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Older women wrongly denied more than £4,000 in state pension

Older women who were told they did not qualify for the UK state pension are being urged to challenge the decision after new cases emerged of errors in government processing.

Steve Webb, a former pensions minister, said instances had come to light of women in their sixties who were wrongly denied more than £4,000 in annual state pension payments.

The problem relates to women who previously paid a reduced rate of national insurance contributions known as the “married woman’s stamp”.

Dating back to the 1940s, the arrangement was based on the assumption that women were financially dependent on their husbands. The reduced stamp was abolished in 1977 after peaking in the mid-1970s with 4.4mn women paying the lower rate. 

However, some women who paid the stamp and who are approaching state pension age are finding they lack the 10 years of full rate contributions necessary to qualify for any state pension, said Webb, a partner at actuarial firm LCP.

Webb, who oversaw the introduction of a new state pension as minister in 2016, said the system had a special concession for such women, provided that they were paying the reduced stamp 35 years before they retired.

“Such women can automatically get a pension of £85 per week if they are married or £141.85 if they are widowed or divorced,” he said. Webb has written to Guy Opperman, pensions minister, highlighting the cases of four women who were wrongly told they had no pension entitlement.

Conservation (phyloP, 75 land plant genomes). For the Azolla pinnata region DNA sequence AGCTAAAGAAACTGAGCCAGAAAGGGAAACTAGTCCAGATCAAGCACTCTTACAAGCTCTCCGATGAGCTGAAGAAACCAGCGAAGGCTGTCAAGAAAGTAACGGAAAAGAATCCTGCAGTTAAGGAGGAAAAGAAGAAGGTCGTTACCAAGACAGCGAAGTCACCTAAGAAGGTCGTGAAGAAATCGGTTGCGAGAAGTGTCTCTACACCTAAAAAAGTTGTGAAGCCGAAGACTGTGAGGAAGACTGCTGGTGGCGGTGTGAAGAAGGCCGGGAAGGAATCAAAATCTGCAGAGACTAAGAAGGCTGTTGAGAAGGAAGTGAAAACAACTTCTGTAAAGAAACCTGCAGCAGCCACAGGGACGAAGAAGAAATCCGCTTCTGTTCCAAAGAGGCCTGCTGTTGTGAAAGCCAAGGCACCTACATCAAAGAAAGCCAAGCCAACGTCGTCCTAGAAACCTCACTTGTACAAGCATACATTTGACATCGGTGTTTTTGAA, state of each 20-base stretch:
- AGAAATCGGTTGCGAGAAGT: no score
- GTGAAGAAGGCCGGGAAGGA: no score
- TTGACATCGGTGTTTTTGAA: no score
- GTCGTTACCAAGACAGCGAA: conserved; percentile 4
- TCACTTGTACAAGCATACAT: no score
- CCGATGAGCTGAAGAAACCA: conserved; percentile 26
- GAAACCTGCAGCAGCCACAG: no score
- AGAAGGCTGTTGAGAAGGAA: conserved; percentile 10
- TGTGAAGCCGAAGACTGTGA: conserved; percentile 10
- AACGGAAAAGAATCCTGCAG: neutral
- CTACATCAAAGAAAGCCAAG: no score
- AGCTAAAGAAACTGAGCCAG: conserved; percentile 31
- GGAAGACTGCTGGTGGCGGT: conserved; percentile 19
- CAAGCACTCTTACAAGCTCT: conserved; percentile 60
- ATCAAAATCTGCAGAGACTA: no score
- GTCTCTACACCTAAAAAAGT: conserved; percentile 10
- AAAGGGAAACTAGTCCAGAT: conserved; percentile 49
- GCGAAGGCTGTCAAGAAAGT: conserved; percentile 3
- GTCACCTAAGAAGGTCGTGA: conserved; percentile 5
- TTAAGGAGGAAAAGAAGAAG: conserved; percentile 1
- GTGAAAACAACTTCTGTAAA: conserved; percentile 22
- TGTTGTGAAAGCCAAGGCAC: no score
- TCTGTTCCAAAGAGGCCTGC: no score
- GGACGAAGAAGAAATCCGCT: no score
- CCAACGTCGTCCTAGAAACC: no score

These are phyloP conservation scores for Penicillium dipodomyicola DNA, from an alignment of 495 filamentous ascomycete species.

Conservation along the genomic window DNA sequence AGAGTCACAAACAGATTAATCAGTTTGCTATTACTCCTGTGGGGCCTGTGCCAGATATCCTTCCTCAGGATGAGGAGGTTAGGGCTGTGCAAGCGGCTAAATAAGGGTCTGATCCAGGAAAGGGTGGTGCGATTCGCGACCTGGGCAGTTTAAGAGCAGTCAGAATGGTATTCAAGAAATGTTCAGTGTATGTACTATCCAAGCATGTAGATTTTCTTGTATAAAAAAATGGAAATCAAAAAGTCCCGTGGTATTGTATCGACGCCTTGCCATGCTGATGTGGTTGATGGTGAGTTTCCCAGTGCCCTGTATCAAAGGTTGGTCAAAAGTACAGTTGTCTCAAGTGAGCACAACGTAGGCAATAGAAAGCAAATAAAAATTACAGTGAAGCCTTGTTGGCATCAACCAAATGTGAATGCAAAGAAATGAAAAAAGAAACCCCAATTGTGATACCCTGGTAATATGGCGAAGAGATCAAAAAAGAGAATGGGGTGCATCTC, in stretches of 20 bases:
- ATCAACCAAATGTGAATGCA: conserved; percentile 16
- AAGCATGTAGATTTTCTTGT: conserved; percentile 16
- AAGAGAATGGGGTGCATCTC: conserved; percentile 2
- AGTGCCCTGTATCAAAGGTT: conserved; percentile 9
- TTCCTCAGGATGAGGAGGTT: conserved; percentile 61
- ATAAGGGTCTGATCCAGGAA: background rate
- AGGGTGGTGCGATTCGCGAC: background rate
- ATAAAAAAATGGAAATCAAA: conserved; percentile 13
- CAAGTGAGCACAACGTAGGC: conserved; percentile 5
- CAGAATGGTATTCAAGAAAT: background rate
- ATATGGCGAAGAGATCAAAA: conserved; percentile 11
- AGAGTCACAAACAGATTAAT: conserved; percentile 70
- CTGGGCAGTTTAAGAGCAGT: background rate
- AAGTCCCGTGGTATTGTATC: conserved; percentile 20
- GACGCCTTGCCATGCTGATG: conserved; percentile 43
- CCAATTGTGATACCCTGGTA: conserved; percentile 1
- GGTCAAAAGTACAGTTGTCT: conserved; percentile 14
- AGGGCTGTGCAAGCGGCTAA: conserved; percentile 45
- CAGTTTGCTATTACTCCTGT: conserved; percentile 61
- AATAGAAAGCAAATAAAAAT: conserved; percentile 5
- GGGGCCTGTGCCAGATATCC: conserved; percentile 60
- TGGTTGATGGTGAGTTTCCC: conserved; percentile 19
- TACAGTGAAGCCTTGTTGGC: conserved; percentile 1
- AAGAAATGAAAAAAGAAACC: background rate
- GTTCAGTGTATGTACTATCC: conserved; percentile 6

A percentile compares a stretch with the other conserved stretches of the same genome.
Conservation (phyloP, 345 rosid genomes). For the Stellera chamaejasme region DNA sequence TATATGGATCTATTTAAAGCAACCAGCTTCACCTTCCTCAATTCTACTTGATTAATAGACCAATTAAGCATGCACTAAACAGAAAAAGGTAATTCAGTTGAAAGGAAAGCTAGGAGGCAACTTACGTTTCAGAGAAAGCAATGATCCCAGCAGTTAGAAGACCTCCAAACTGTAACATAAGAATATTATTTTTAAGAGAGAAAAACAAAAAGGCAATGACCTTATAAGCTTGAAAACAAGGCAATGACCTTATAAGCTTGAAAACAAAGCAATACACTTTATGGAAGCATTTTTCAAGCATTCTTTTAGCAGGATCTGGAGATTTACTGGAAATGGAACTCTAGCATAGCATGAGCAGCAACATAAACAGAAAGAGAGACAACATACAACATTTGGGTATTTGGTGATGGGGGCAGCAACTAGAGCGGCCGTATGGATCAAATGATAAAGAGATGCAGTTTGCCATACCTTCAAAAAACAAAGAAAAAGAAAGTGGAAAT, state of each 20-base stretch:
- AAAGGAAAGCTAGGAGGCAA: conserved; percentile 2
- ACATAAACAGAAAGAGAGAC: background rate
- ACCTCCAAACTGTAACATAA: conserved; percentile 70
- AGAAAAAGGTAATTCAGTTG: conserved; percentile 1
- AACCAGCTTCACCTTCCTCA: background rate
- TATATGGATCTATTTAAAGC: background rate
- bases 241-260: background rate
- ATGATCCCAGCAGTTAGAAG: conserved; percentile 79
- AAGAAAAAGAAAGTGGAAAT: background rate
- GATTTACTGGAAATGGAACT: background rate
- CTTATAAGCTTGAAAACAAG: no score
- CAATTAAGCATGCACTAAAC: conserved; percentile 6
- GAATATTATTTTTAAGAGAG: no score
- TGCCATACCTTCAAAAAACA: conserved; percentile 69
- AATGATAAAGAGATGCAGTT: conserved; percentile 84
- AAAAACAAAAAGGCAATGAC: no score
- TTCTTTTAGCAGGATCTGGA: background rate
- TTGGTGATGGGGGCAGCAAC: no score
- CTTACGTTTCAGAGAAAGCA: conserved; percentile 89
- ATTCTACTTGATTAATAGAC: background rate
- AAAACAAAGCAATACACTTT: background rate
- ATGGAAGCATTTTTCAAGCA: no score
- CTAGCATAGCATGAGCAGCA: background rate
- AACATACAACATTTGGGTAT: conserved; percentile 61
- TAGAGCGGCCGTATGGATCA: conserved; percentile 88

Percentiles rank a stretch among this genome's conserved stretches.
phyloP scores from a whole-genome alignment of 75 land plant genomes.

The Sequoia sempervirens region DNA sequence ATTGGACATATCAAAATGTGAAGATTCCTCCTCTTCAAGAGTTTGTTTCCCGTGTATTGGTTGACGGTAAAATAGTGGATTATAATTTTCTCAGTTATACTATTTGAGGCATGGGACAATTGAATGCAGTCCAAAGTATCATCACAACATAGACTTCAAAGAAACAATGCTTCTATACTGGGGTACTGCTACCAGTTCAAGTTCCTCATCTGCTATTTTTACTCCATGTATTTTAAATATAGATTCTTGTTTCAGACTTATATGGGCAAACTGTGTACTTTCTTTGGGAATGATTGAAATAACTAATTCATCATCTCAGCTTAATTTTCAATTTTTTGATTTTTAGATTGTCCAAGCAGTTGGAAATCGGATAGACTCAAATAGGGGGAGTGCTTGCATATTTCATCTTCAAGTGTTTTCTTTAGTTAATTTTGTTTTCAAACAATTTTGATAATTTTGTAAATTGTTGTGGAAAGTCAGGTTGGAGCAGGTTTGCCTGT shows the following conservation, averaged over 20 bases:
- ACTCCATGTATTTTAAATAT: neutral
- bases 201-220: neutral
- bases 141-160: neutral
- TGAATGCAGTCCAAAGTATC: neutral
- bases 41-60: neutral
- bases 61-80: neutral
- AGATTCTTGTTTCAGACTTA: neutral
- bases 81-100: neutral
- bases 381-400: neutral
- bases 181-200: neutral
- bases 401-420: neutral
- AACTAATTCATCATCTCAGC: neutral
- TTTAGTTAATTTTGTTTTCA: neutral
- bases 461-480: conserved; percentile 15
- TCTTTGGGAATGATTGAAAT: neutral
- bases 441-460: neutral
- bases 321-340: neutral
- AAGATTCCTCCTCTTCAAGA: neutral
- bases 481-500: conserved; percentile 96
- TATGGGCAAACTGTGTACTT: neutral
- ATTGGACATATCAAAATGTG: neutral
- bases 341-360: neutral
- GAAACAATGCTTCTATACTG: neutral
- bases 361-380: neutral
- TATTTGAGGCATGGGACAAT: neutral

One of these was Estelle Henley, of Southampton, who reached the state pension age of 66 in April this year but was told by the Department for Work and Pensions “we cannot pay your UK state pension” because she did not have the requisite number of years of national insurance contributions.

Henley was aware of special rules for people who had paid the “reduced stamp”, so she challenged DWP directly and contacted Steve Webb. 

She said: “I knew that something was wrong when I was told I wasn’t entitled to a pension, but there may be other women who might not realise they have been given the wrong information. I would encourage anyone who has been turned down for a pension to make sure that an error has not been made”. 

DWP accepted its error and paid arrears back to the start of her claim. 

The blunders emerged as the DWP conducts a big exercise to correct hundreds of thousands of historic underpayments of the state pension, mostly affecting older women.

“When DWP admitted to me that they had been making errors for this group of women I assumed that they would have put in place procedures to sort out the problem,” Webb said. “Yet I continue to hear from women who have been wrongly told that they are not entitled to a pension.”

Webb said the DWP should be checking through its records for such cases, rectifying them and making sure the problem is not repeated.

The DWP said in a statement: “This year we will spend over £110bn on the state pension and our priority is ensuring every pensioner receives all the financial support to which they are entitled. Where errors do occur, we are committed to identifying and rectifying them.” It did not respond to a request for an estimate of how many people might be affected.

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